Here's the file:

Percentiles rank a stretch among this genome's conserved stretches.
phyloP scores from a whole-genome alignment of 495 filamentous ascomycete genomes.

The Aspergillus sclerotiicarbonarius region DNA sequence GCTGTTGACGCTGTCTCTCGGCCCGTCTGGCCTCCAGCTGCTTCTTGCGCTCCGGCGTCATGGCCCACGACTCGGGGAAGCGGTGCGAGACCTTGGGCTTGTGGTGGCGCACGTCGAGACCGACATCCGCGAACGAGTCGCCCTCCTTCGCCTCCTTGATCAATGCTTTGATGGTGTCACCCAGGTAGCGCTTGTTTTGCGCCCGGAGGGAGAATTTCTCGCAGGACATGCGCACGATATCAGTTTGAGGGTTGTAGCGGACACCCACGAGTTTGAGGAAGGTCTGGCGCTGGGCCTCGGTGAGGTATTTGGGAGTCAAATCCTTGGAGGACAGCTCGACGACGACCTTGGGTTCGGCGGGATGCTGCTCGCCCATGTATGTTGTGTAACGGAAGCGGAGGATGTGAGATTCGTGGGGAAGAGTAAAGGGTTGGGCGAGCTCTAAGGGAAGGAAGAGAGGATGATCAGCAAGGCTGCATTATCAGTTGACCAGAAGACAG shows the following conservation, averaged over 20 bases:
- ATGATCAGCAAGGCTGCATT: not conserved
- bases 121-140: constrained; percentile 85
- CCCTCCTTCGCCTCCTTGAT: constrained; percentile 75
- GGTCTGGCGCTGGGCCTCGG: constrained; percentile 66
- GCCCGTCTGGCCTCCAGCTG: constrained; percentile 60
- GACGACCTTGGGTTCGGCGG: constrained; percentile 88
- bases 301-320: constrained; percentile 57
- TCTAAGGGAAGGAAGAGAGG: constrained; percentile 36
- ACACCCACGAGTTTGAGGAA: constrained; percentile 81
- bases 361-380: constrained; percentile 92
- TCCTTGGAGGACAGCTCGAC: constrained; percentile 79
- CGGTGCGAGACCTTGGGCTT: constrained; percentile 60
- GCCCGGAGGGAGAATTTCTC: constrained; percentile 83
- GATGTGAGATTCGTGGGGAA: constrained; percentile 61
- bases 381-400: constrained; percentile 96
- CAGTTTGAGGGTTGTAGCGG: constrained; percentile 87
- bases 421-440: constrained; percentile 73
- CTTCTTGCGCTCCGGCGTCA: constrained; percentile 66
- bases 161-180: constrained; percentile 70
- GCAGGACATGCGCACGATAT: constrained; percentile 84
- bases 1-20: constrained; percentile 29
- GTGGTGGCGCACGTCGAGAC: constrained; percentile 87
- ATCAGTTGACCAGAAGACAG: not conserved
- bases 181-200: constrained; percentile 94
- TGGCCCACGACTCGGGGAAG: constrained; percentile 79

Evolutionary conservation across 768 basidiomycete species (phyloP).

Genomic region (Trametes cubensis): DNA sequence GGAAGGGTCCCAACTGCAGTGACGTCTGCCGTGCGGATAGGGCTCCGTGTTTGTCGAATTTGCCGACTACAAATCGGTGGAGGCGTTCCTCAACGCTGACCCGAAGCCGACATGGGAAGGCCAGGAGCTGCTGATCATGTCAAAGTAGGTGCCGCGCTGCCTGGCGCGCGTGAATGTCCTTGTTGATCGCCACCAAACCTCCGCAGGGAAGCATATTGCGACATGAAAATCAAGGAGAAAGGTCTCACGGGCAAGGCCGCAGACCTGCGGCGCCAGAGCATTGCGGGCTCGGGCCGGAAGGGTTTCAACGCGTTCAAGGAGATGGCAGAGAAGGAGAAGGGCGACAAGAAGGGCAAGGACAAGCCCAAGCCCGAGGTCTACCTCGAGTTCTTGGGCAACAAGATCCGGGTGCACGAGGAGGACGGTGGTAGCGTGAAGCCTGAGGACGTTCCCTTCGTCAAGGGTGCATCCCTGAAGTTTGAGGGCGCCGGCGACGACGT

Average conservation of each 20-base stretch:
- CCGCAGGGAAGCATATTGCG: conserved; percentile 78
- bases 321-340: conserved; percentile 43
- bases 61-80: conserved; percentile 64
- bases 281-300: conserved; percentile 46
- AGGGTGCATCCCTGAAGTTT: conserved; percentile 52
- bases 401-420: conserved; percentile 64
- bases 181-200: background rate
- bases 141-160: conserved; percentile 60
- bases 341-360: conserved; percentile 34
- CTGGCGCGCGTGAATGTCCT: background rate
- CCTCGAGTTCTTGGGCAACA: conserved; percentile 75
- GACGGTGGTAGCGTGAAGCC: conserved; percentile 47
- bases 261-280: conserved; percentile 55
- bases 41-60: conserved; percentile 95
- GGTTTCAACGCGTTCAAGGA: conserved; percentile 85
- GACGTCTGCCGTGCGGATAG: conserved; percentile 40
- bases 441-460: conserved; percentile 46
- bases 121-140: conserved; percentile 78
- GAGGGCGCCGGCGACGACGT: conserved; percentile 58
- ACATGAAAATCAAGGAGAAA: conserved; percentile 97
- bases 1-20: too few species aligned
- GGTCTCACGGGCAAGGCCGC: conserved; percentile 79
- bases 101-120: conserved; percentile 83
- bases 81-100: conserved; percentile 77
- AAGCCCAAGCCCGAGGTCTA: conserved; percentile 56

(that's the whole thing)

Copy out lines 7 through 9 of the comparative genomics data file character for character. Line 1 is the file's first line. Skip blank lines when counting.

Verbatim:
- GGTCTGGCGCTGGGCCTCGG: constrained; percentile 66
- GCCCGTCTGGCCTCCAGCTG: constrained; percentile 60
- GACGACCTTGGGTTCGGCGG: constrained; percentile 88